Coal Tattoo

Fallen miner: ‘He loved his family so much’

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Michelle McKinney holding a photograph of her mother Edith Willingham, father Benny Willingham and their grandson McQuade Canada.

Here’s a dispatch from my friend and coworker Gary Harki, who is at the site:

May was going to be a big month for Benny Willingham.
On May 13 he was planning on working his last day in the Upper Big Branch Mine-South.

The next day he would have turned 65. And before the end of the month, he had a cruise scheduled that he’d already bought and paid for, said Michelle McKinney, Willingham’s daughter.

But those plans vanished Monday when Willingham lost his life in the Massey Energy Mine.

“I was at my son’s baseball game and got a phone call from my mom that it was my dad’s mine,” McKinney said.

She said she rushed to her mom’s house to be with her family, expecting to hear word from Massey officials on whether her father was still alive.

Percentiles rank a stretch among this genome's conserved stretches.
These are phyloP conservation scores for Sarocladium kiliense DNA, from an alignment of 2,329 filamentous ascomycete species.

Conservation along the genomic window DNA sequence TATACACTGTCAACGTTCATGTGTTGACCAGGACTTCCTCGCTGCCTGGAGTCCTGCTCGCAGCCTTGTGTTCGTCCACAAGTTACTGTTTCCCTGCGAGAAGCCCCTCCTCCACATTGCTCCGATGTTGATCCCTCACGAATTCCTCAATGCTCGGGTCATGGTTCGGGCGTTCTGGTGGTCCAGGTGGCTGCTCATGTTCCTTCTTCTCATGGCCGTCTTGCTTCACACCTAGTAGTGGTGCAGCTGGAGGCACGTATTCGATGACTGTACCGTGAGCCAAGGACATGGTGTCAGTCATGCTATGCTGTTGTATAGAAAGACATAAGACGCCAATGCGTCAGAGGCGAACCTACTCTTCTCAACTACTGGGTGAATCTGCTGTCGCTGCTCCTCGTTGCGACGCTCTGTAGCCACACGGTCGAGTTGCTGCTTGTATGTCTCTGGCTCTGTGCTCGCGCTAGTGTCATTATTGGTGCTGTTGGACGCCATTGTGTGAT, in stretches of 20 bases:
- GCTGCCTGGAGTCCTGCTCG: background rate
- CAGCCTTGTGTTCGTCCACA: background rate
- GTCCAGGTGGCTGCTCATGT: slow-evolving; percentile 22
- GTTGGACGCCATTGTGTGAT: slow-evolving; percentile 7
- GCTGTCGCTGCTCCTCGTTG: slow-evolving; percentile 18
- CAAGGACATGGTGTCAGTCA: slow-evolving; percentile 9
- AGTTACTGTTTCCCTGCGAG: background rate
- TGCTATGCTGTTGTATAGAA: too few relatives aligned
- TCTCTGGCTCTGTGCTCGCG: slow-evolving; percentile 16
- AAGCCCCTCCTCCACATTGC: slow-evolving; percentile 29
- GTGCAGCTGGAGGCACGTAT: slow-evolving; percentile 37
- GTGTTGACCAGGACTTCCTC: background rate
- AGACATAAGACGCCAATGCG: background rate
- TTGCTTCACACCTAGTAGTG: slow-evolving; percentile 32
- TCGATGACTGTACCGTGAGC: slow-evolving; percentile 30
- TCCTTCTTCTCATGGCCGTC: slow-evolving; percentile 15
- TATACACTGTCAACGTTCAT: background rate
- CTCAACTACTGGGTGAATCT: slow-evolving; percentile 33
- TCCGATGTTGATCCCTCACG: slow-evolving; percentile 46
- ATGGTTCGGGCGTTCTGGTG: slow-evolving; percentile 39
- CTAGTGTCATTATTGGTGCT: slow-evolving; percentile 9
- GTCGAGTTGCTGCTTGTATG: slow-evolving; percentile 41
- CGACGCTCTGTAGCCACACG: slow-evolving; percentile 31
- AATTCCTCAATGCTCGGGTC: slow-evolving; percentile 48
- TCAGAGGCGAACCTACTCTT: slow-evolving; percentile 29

“We sat and we sat and we sat. We are still waiting on that phone call,” she said.

The family found out that Willingham was one of the seven miners that died on the mantrip through a friend of his sister’s, she said. The friend got the original list of seven miners and found Willingham’s name on it.

“We did not get a call from the big dogs down here,” she said.
Willingham took care of his wife, Edith, who has diabetes, is blind and very sick, she said.

“He loved his family so much,” she said. “And the lord. … We know where he’s at but we want him back.”

Willingham rode with two of his coworkers to the mine every day, McKinney said. One of the two also died on the mantrip, another survived and is at CAMC General, she said. Willingham’s family has talked to the miner several times over night from the hospital, she said.

“He’s doing really good,” she said.